Every town on the route has ATMs, shops and hotels you don’t have to carry food or a lot of cash with, many places accept credit cards.

Distances between towns are quite long there is nothing in between always make sure to have enough water for the whole day.

In a book shop in Porto Covo on Vasco da Gama street (a block away from the church)  you can buy an official guidebook and a route map.

The area gets very busy in July and August as a result accommodation prices increase quite a lot, keep it in mind when planning your hiking holiday.

Rout marking of the Fishermen's Trail, Rota Vicentina, Portugal
Green & blue signs mark the Fishermen’s Trail of the Rota Vicentina

Accommodation on the route

Accommodation on the trek was our main concern but in the end, it wasn’t a problem. Since we couldn’t find a list of accommodation options along the route we tried our best to make a complete list of hostels, hotels, and campsites along the way. We don’t like booking accommodation in advance and usually don’t do it, but for this route, we did book all the places a couple of days before we started. Every place we stayed in was full mainly because most of the hostels and guesthouses are very small; two or three private rooms or 8 to 10 beds so they get filled quickly. We walked the trail at the beginning of May which is not the busiest season if you’re planning to walk it between June and August we’d strongly recommend booking accommodation beforehand even if you’re planning to camp at least contact campsites to find out how full they are.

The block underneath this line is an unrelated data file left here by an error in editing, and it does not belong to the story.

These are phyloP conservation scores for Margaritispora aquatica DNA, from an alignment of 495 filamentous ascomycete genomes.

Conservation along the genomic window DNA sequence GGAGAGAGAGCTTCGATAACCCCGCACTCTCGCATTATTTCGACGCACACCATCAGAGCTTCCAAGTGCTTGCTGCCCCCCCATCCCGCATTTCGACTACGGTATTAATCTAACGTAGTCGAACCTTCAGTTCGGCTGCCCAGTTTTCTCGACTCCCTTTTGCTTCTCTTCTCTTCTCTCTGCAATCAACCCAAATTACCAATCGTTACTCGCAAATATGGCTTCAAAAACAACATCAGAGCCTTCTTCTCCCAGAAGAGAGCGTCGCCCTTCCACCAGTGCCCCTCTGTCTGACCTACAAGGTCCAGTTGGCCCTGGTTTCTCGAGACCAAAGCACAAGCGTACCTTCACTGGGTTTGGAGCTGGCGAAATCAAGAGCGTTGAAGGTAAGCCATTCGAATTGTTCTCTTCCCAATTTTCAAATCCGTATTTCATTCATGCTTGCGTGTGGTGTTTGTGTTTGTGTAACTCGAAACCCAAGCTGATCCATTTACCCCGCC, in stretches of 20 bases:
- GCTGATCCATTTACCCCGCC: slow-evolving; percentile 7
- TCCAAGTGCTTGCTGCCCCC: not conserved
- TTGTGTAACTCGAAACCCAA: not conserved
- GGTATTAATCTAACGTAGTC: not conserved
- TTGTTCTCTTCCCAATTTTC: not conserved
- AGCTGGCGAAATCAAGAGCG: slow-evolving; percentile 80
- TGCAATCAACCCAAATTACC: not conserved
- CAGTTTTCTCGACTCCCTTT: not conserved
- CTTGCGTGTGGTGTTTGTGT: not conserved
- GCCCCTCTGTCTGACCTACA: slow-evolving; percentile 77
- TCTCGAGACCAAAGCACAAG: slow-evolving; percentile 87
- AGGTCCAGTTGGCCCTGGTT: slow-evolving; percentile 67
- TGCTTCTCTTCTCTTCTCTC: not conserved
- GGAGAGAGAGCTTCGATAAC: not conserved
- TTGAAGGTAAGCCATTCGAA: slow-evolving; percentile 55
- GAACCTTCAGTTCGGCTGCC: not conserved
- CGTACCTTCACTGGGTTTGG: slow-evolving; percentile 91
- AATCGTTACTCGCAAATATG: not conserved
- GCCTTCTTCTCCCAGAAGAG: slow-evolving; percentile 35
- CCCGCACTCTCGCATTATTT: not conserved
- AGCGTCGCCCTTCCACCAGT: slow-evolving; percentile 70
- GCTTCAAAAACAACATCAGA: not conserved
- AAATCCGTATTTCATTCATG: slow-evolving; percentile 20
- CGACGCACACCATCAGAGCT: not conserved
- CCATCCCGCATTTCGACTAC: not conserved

When booking accommodation;